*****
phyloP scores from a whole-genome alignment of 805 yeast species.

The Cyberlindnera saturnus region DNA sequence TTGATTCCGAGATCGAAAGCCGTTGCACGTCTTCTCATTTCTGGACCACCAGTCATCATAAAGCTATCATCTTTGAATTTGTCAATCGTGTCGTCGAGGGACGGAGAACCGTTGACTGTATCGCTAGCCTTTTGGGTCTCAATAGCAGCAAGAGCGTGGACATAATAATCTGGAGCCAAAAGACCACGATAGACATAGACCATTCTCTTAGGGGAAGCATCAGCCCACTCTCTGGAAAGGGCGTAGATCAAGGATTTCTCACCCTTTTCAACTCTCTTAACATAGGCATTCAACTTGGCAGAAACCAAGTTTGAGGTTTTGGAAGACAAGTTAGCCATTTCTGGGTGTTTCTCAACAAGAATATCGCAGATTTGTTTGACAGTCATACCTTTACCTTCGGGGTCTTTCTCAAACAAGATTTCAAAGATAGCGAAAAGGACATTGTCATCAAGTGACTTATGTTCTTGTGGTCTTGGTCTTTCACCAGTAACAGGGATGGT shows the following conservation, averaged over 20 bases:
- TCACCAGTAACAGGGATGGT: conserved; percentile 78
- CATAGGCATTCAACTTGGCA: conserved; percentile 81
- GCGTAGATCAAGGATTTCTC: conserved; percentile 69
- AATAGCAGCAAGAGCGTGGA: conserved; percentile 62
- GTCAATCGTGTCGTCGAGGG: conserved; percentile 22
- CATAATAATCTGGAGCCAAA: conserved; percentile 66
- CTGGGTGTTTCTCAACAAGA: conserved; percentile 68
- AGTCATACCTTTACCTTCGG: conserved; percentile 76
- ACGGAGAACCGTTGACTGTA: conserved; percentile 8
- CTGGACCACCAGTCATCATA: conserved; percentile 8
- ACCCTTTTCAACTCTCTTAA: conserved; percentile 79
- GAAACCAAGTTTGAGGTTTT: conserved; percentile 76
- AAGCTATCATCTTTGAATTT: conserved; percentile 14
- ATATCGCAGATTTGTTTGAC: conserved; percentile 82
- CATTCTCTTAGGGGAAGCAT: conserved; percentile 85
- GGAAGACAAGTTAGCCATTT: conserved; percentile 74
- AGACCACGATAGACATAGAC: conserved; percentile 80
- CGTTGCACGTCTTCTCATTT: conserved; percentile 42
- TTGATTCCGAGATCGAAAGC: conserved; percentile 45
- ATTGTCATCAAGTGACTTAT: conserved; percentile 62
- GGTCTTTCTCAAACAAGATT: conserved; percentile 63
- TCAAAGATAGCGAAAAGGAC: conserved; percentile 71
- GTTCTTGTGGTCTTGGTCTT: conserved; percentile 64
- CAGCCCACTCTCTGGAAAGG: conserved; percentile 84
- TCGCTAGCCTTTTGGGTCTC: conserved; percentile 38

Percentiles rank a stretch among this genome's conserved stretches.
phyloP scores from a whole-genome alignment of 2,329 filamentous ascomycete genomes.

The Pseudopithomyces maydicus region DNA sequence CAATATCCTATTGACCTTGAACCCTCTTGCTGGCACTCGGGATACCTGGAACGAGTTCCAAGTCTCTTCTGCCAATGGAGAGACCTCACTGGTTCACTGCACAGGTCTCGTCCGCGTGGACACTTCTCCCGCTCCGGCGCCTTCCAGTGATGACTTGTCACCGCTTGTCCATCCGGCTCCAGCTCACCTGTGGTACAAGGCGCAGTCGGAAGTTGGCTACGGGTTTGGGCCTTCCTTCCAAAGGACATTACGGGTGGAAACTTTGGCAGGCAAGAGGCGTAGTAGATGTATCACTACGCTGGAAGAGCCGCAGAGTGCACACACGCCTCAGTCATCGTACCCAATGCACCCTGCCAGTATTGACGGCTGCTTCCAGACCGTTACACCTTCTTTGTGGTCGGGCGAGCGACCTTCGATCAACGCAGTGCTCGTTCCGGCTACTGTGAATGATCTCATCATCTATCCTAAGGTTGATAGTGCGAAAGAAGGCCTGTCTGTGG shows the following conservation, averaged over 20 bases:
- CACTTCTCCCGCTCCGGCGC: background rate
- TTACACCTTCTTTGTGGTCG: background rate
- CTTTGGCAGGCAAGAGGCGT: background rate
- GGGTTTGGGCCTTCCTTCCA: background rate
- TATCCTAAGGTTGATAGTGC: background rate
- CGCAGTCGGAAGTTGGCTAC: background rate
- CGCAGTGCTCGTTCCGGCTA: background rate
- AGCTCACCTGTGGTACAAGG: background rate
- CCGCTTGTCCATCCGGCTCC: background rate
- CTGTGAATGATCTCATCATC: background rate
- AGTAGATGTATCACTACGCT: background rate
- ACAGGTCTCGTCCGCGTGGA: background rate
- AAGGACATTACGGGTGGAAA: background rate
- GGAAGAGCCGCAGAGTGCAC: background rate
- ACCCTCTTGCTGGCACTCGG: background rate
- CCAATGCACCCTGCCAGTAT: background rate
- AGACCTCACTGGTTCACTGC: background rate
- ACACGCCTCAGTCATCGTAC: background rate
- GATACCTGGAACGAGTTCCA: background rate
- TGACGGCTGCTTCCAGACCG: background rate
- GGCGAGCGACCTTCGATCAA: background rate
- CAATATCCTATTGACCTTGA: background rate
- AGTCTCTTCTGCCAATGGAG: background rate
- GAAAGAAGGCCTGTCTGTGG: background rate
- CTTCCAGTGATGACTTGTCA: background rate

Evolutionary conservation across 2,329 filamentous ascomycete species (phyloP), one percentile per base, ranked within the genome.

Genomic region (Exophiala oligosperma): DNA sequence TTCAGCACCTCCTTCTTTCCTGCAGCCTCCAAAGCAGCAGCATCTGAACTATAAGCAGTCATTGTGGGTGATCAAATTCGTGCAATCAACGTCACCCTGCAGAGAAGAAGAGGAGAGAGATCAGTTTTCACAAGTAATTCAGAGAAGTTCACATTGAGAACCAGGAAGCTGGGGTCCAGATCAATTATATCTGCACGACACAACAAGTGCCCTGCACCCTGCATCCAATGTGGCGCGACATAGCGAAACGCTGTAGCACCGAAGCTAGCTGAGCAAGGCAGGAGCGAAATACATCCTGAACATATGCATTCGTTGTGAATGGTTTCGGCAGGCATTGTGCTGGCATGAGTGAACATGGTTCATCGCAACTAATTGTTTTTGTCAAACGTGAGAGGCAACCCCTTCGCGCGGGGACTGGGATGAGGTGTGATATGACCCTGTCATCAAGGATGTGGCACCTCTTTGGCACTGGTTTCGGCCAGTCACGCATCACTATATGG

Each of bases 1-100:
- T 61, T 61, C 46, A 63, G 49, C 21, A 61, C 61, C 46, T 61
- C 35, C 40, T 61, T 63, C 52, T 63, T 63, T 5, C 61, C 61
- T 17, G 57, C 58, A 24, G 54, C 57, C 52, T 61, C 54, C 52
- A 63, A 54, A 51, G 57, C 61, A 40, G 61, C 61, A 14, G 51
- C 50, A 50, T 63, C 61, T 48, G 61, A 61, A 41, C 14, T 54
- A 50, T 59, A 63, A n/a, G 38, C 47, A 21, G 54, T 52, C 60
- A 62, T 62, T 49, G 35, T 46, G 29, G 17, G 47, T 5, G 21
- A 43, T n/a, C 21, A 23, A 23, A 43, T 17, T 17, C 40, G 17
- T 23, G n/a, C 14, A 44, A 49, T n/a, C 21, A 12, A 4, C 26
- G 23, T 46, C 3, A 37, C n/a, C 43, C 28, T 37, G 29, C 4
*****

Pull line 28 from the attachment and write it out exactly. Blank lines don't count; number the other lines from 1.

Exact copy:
Percentiles rank a stretch among this genome's conserved stretches.